Sometimes, more rarely, the note is the poem. The poem Sonhar that is on my website was a reverie, some rather disorganized thoughts that came to me sitting in my garden and drinking a glass of wine and thinking about the one boy ever who cried for me, someone back in college. I hardly wrote it; it wrote itself. He'd grown up in Brazil, which is why the Brazilian / Portuguese references, but there would be no way one would know that.

But that's unusual. More often, I write whatever and in the clear light of day edit it, look for the form it contains, remove the dead matter. When my mom was dying of a brain tumor in 2000, I wrote dozens of poems to deal with it. They were 90 percent awful. I ended up taking all the lines I liked from those poems and putting them in one composite poem. The star image you liked in Fraught With Danger was cannibalized from a poem I wrote very long ago, in the seventies, imagining my own conception.

I don't necessarily have any idea where the poem is going when I start writing it. My latest accepted poem, Conjugated Visits, which will be published in Field in the spring, started with a note about a snail and a question about styles of love. It ended up as a sort of grammar of love: she, he, they, we and so forth.

Maybe writing a poem is like any other writing, but more so, taking more advantage of the serendipitous, not necessarily arriving at answers when it asks questions.

Okay, poets out there in the blogosphere, what does it take for you?

Monday, September 25, 2006


Hot in San Francisco today. I mean you can't wear a jacket or sweater hot. This is our summer. I'm sipping Peet's coffee over ice and enjoying the feeling of my bare feet on the cool wood floor. I opened the back door. I put on shorts.

Wood floors stay cool in hot weather. In the house I grew up in, my bedroom was on the top floor under the slanting roof. It got very hot. I don't know how many people had air conditioning in those days, but we just had one big ceiling fan in the middle of the house. On hot nights in summer, back then, I'd lie in the nude on my floor.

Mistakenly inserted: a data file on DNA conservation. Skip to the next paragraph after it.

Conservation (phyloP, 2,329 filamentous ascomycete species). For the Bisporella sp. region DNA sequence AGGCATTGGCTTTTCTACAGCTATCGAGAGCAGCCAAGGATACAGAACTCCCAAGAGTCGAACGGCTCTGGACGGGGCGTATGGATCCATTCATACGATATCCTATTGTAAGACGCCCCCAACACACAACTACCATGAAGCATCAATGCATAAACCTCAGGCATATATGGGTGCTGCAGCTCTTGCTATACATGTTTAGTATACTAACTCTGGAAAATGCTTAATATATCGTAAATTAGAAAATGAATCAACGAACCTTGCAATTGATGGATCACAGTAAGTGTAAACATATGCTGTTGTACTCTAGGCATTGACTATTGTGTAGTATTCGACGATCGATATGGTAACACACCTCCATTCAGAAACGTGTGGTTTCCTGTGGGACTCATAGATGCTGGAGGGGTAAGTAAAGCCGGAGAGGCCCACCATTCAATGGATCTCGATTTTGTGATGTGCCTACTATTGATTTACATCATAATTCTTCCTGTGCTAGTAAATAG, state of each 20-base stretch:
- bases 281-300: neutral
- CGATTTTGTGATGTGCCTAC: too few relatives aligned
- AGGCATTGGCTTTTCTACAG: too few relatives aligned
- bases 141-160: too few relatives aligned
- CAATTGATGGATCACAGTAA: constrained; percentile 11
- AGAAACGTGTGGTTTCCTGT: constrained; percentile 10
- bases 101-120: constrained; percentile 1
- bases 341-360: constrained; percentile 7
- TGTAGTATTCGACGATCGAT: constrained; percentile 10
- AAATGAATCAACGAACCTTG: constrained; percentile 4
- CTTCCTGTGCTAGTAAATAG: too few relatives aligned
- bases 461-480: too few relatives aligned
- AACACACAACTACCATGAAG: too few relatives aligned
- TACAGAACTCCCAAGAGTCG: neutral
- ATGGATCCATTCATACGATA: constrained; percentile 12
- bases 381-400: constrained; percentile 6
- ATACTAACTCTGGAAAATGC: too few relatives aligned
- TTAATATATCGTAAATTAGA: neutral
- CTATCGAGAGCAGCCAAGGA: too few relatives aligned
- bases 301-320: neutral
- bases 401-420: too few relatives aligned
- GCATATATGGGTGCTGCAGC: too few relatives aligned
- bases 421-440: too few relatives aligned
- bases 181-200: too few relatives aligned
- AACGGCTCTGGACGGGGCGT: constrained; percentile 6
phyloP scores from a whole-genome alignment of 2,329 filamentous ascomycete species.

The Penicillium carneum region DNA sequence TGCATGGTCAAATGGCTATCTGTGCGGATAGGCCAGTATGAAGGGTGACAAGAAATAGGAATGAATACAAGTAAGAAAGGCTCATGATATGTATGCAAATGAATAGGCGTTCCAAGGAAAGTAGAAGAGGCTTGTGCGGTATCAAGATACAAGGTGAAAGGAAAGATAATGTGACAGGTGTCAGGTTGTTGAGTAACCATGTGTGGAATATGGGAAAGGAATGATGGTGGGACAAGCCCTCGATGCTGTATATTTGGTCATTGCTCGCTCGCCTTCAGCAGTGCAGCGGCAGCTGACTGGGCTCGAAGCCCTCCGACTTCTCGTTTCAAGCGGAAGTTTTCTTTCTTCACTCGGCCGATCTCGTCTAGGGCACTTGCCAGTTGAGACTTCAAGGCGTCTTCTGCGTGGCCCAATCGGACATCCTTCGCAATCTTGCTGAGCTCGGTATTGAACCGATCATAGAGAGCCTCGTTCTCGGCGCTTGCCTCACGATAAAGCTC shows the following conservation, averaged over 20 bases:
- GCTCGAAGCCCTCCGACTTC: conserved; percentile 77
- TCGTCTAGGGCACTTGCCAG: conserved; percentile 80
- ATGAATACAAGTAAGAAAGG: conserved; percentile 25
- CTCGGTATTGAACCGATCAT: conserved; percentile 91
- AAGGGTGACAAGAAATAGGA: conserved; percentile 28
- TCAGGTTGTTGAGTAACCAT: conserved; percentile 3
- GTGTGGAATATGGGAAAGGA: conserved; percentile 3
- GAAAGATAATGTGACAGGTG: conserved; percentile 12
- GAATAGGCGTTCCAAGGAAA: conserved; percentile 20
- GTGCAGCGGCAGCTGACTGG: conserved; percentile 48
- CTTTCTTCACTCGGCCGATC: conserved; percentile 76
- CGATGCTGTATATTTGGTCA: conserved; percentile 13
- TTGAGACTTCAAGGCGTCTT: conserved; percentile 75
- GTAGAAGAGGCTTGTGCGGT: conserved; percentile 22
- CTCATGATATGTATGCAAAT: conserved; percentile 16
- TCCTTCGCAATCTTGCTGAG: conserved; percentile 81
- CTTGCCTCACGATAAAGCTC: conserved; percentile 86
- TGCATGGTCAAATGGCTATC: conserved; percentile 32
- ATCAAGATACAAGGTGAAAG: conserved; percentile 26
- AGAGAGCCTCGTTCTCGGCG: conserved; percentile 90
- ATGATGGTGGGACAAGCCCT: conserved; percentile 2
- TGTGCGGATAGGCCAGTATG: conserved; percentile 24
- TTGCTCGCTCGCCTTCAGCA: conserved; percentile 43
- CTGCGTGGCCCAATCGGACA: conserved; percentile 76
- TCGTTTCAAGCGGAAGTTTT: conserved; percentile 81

Once I put this interesting bit in a poem. It was years ago, at Squaw, in Sharon Olds's workshop. I remember she scolded me: If I wanted to talk about masturbation, I should just say it. This I found very funny, because I hadn't thought about that at all, neither back then nor when writing the poem. I just wanted the coolness of the floor.


Bees are buzzing. Monarchs are migrating.

Thursday, September 21, 2006

Criticizing the Critics

OK, what, really, is the function of criticism, or, specifically, of most of the literary criticizing that goes on, from Poetry magazine to attack-mode blogs? To teach and enlighten the reader? To impose one's own aesthetic? To suppress what you personally dislike or consider inferior (to suppress through intimidation)? To protect your own turf? It seems like that's what it's all about. I love someone's take on a poem or a poet that gives a new angle, a thought I never had before, something that enlarges the work. I hate reading criticism driven by some form of envy or threat, or worse, that's meant mostly to make the reader think the critic is pretty damn smart. Hubris seems to be high on the list here of what characterizes literary critics.

Brouhaha over BAP

I couldn't sleep last night. I was anxious about several situations that have arisen -- mostly the usual, jobs and money. No need to bore you with the details. But I was also thinking about the recent reunion I went to and a parallel to the brouhaha (an onomatopoeic word if there ever was one) over the BAP 2006.